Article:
The sound of bagpipes came out of Turn 1, playing a mournful refrain of "Amazing Grace" for the driver who would not return.
On the track, the cars that could still run moved slowly in a five-lap tribute that was as heartfelt as it was inadequate.
One of their own was dead, something even those who risk death in every race found hard to comprehend. What was supposed to be a day of celebration for Dan Wheldon instead turned out to be his last day alive.
They exited their cars quickly, some fighting to hold back tears. Around them on pit row, workers somberly went about the task of tearing down equipment and packing it up for the long trip home.
That it all happened so quickly made it seem even more surreal.
"One minute you're joking around during driver's intros," Dario Franchitti said, "and the next Dan's gone."
Franchitti won the season title by default, but this was a win that could never be celebrated. Not after losing a friend in a race that he and other drivers were nervous about even before the green flag dropped.
"I said before we tested here, having driven a stock car here, this is not a suitable track," Franchitti said. "You're just stuck there and people get frustrated and go four wide and you saw what happened. One small mistake from everybody and it's a massive thing."
The drivers knew the danger, just as they know it every time they strap themselves into an open-air cockpit and go 220 mph around an oval track. Sam Schmidt, the owner of Wheldon's car, was left a quadriplegic himself after crashing during IndyCar testing in 2000.
But it's what they do, and it had been five years since Paul Dana was killed during a crash at Homestead that a driver had lost his life. Though wary of the Las Vegas Motor Speedway, they came on a warm Sunday afternoon to finish off what seemed to be a comeback season for the IndyCar Series.
It ended just 11 laps into the race in a string of fireballs and flying cars that littered the track with debris on Turn 2. Fifteen cars were smashed up, but Wheldon's took the worse, flying over another car and landing in a catch fence.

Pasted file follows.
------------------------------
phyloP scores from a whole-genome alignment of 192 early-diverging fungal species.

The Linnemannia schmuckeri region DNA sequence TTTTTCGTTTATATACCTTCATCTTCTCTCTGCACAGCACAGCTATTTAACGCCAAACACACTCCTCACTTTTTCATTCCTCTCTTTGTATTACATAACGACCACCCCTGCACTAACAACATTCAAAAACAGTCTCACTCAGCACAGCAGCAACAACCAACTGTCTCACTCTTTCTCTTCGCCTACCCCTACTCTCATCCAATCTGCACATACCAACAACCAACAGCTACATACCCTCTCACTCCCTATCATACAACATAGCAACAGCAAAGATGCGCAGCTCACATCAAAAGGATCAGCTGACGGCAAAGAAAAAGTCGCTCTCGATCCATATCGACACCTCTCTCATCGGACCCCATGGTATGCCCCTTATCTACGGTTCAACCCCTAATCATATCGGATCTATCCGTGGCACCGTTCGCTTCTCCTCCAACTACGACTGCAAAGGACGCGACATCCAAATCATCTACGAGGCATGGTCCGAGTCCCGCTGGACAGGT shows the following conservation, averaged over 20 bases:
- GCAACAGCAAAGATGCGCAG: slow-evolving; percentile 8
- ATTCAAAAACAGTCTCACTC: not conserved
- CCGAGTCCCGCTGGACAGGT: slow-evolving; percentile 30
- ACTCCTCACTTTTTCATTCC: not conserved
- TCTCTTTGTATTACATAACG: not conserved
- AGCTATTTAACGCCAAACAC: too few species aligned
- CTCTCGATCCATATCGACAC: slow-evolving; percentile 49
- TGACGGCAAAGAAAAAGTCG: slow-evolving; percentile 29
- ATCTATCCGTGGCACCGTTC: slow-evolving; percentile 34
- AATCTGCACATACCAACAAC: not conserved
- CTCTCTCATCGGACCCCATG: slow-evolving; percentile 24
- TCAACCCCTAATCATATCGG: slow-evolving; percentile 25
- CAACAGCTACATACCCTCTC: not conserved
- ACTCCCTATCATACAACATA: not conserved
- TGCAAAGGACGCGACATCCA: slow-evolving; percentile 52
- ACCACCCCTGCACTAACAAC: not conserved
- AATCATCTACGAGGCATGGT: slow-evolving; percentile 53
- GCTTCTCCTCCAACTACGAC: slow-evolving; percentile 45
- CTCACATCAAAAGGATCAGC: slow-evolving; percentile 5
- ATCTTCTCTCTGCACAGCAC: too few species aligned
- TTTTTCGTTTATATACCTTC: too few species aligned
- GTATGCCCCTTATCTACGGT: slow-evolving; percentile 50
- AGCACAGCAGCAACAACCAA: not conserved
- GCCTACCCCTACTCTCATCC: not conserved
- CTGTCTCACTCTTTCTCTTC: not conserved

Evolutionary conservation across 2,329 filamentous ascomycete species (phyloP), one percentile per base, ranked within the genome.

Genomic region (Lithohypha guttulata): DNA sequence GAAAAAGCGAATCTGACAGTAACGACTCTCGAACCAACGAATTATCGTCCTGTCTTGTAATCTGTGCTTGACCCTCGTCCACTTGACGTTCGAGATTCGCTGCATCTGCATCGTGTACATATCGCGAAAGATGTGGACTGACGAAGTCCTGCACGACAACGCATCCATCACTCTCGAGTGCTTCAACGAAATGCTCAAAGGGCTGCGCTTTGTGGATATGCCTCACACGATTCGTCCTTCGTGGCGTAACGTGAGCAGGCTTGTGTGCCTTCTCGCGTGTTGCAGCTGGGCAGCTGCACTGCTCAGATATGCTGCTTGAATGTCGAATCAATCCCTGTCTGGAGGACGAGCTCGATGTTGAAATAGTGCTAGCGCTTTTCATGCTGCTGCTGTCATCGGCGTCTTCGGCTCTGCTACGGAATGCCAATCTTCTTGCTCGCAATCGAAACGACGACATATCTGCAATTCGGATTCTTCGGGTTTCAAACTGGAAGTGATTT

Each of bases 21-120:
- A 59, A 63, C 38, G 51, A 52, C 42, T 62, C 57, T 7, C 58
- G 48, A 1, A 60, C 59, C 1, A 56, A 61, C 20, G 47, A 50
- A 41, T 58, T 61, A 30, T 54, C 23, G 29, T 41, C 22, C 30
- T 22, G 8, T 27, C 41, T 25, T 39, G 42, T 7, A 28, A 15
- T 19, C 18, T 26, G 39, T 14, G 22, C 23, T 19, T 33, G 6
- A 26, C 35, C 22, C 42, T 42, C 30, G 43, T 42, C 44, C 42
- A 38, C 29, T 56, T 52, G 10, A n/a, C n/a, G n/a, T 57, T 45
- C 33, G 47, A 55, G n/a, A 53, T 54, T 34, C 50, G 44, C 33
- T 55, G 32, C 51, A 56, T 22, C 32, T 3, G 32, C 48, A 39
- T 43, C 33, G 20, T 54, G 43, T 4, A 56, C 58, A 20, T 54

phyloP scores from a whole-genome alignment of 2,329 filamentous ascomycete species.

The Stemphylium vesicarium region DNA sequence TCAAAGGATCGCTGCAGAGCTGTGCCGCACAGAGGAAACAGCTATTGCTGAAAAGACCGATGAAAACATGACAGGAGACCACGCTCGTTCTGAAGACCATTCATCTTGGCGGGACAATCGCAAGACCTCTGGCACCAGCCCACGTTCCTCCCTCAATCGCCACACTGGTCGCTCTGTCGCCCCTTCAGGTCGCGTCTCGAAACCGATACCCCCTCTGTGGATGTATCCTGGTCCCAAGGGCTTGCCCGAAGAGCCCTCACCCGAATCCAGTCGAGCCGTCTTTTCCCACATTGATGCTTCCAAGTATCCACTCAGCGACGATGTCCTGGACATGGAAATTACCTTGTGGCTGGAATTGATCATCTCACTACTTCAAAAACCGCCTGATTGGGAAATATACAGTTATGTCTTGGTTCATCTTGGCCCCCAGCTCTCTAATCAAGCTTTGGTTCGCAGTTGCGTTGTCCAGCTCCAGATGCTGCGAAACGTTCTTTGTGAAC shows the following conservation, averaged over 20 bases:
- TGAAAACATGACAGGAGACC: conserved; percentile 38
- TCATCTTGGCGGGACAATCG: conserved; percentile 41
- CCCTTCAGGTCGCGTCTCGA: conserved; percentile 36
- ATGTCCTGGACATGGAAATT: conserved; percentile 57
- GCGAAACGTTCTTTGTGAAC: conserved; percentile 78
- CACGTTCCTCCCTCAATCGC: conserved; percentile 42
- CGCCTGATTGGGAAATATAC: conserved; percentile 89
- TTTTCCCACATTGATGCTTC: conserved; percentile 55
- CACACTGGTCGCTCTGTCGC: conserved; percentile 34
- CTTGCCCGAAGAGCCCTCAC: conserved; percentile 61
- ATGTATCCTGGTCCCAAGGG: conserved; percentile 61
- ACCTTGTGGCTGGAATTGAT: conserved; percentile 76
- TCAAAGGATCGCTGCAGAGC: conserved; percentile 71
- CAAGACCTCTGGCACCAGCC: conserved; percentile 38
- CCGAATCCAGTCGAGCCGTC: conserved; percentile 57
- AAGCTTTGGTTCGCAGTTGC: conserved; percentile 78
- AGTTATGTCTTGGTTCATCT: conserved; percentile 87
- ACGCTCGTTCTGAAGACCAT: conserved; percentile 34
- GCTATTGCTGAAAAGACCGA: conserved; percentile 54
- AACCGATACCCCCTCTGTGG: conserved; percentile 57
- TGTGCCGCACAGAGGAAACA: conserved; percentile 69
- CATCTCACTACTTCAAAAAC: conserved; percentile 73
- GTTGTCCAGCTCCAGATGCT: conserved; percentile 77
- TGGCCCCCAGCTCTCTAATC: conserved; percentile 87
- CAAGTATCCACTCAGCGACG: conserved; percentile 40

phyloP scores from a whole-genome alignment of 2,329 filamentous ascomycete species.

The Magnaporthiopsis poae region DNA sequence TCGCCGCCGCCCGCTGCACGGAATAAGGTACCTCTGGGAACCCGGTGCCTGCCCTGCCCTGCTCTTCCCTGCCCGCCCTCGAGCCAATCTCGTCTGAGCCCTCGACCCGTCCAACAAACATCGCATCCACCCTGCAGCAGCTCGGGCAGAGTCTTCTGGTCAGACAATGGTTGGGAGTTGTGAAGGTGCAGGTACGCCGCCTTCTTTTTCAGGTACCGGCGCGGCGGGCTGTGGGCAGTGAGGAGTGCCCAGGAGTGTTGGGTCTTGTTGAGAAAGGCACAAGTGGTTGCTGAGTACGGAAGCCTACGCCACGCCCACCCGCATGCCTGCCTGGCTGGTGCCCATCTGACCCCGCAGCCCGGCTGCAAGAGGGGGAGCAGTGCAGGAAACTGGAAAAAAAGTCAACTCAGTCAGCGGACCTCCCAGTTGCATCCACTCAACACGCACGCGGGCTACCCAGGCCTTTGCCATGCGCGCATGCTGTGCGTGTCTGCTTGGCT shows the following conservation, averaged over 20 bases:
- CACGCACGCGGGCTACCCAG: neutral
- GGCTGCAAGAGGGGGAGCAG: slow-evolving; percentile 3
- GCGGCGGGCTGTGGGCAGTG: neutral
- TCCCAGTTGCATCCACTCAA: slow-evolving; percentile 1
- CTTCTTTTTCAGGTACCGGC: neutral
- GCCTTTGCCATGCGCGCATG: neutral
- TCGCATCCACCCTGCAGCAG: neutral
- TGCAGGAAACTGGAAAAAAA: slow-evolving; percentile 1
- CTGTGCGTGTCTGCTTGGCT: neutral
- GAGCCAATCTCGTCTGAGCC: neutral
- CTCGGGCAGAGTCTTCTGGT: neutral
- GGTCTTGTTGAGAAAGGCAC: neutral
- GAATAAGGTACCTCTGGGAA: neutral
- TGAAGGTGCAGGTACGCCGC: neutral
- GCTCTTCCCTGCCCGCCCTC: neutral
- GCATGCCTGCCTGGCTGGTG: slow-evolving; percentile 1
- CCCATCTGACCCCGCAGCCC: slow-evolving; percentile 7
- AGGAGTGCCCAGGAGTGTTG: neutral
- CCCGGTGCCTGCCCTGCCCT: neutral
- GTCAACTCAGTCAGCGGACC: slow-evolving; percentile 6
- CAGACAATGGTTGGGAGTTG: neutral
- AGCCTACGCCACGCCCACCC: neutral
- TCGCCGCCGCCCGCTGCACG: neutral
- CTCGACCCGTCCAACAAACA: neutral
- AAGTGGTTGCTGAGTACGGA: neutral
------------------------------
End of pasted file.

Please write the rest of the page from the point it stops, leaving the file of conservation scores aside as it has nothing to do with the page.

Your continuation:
He was airlifted to a hospital and, two hours later, his fellow drivers were told he died there.
"This is incredibly sad," fellow driver Oriol Servia said. "We all know this is part of the sport. Cars are getting safer, tracks are getting safer, so fortunately it hasn't happened in a long time. We all had a bad feeling about this place in particular just because of the high banking and how easy it was to go flat. We knew it could happen, but it's just really sad."
Wheldon had started in last place for his last race, as part of a promotion in which he and a fan would split $5 million if he could pass the rest of the field and win. The two-time Indy 500 winner had raced only twice since his surprise win at Indy in May. Earlier in the week he said he was desperate to be in one again after spending the intervening months as a television color commentator and a test driver for the 2012 Indy car prototype.
Patrick was among those who viewed the race with trepidation because the speeds were so high and the track so short that it made it almost impossible to get around other cars.
"I was really nervous coming into today," Patrick said, "because I knew that you as a driver were going to be put into positions where you were either going to decide to be flat-out and possibly be a part of something like that or look like a wimp and lift (off the accelerator). But you know what? I lifted a little."
As Patrick and the others finished their tribute laps, the bagpipes had stopped and most of the fans were gone. People walked somberly along the row of garages as cars were lifted into trailers.
There were embraces, and remembrances of a driver lost too soon.
"I was thinking about old Dan stories and things that we did," Franchitti said. "I was thinking about some of the fun times we had. But really, right now it's just sad. It's just really, really sad.
"It's the ugly side of our sport."